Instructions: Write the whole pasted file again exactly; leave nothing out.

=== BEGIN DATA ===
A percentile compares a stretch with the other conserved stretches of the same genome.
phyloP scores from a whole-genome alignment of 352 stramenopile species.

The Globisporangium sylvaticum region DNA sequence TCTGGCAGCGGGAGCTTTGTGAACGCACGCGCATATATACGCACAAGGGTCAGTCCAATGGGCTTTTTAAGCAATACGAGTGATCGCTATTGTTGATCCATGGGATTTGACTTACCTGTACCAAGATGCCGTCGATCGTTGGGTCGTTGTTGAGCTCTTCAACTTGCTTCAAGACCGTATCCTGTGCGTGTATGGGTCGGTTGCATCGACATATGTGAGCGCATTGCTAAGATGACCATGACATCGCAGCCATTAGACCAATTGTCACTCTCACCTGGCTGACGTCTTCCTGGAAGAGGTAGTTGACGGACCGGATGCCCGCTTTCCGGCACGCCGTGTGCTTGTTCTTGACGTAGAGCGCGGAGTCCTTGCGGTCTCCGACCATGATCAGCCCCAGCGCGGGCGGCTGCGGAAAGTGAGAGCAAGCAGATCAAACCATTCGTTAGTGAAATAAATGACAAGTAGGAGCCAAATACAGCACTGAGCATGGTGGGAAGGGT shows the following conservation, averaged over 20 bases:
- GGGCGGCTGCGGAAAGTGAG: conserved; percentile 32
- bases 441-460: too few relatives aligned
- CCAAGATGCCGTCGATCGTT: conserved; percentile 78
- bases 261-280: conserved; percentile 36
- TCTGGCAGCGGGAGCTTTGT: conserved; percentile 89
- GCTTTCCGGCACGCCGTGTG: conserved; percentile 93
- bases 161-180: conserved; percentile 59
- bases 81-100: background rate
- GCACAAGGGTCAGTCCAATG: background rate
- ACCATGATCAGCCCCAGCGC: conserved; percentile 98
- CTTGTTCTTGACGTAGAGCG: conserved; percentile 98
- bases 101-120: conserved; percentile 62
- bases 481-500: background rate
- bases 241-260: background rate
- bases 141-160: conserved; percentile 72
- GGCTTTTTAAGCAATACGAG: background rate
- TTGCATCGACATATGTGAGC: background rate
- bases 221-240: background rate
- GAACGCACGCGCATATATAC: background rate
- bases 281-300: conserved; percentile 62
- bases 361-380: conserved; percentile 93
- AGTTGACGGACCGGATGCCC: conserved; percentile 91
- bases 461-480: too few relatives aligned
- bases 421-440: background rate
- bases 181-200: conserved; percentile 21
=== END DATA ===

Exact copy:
A percentile compares a stretch with the other conserved stretches of the same genome.
phyloP scores from a whole-genome alignment of 352 stramenopile species.

The Globisporangium sylvaticum region DNA sequence TCTGGCAGCGGGAGCTTTGTGAACGCACGCGCATATATACGCACAAGGGTCAGTCCAATGGGCTTTTTAAGCAATACGAGTGATCGCTATTGTTGATCCATGGGATTTGACTTACCTGTACCAAGATGCCGTCGATCGTTGGGTCGTTGTTGAGCTCTTCAACTTGCTTCAAGACCGTATCCTGTGCGTGTATGGGTCGGTTGCATCGACATATGTGAGCGCATTGCTAAGATGACCATGACATCGCAGCCATTAGACCAATTGTCACTCTCACCTGGCTGACGTCTTCCTGGAAGAGGTAGTTGACGGACCGGATGCCCGCTTTCCGGCACGCCGTGTGCTTGTTCTTGACGTAGAGCGCGGAGTCCTTGCGGTCTCCGACCATGATCAGCCCCAGCGCGGGCGGCTGCGGAAAGTGAGAGCAAGCAGATCAAACCATTCGTTAGTGAAATAAATGACAAGTAGGAGCCAAATACAGCACTGAGCATGGTGGGAAGGGT shows the following conservation, averaged over 20 bases:
- GGGCGGCTGCGGAAAGTGAG: conserved; percentile 32
- bases 441-460: too few relatives aligned
- CCAAGATGCCGTCGATCGTT: conserved; percentile 78
- bases 261-280: conserved; percentile 36
- TCTGGCAGCGGGAGCTTTGT: conserved; percentile 89
- GCTTTCCGGCACGCCGTGTG: conserved; percentile 93
- bases 161-180: conserved; percentile 59
- bases 81-100: background rate
- GCACAAGGGTCAGTCCAATG: background rate
- ACCATGATCAGCCCCAGCGC: conserved; percentile 98
- CTTGTTCTTGACGTAGAGCG: conserved; percentile 98
- bases 101-120: conserved; percentile 62
- bases 481-500: background rate
- bases 241-260: background rate
- bases 141-160: conserved; percentile 72
- GGCTTTTTAAGCAATACGAG: background rate
- TTGCATCGACATATGTGAGC: background rate
- bases 221-240: background rate
- GAACGCACGCGCATATATAC: background rate
- bases 281-300: conserved; percentile 62
- bases 361-380: conserved; percentile 93
- AGTTGACGGACCGGATGCCC: conserved; percentile 91
- bases 461-480: too few relatives aligned
- bases 421-440: background rate
- bases 181-200: conserved; percentile 21